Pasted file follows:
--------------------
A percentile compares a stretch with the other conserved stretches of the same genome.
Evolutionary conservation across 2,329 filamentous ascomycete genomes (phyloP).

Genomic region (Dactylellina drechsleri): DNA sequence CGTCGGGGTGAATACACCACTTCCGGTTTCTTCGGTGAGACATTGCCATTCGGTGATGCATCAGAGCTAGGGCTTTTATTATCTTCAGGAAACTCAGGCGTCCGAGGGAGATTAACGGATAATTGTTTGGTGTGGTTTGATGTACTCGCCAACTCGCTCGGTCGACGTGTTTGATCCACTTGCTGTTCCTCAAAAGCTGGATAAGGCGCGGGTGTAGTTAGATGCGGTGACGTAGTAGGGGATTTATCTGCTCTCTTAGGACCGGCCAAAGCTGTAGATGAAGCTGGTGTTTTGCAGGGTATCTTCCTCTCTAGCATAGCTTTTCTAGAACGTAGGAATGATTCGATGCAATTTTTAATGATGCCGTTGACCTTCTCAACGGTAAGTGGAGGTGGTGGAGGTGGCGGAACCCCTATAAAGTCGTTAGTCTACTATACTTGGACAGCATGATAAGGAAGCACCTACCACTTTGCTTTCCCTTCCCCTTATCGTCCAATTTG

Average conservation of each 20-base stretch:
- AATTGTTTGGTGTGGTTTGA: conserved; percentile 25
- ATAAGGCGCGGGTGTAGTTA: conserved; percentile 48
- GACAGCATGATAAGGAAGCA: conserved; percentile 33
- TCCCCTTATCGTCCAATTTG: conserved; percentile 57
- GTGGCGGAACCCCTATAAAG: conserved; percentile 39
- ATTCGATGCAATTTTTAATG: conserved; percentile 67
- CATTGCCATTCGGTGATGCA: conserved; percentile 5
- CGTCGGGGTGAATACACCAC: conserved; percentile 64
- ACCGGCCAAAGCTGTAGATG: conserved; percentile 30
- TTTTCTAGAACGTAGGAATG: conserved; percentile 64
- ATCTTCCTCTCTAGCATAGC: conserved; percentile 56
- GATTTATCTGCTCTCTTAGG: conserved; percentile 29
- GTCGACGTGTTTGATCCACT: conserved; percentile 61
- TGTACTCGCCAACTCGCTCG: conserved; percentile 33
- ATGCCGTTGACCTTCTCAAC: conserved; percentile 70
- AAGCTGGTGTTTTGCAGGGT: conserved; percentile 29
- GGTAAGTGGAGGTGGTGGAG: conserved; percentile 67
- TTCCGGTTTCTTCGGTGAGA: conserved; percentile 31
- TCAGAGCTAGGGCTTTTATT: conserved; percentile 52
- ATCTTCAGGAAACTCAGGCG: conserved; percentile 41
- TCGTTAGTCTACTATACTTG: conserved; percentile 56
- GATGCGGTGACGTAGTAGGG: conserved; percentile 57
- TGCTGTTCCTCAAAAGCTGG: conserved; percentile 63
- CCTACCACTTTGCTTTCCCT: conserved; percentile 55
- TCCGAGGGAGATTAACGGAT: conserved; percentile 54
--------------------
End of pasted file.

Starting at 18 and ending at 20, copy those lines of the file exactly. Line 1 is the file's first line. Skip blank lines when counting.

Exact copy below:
- TGTACTCGCCAACTCGCTCG: conserved; percentile 33
- ATGCCGTTGACCTTCTCAAC: conserved; percentile 70
- AAGCTGGTGTTTTGCAGGGT: conserved; percentile 29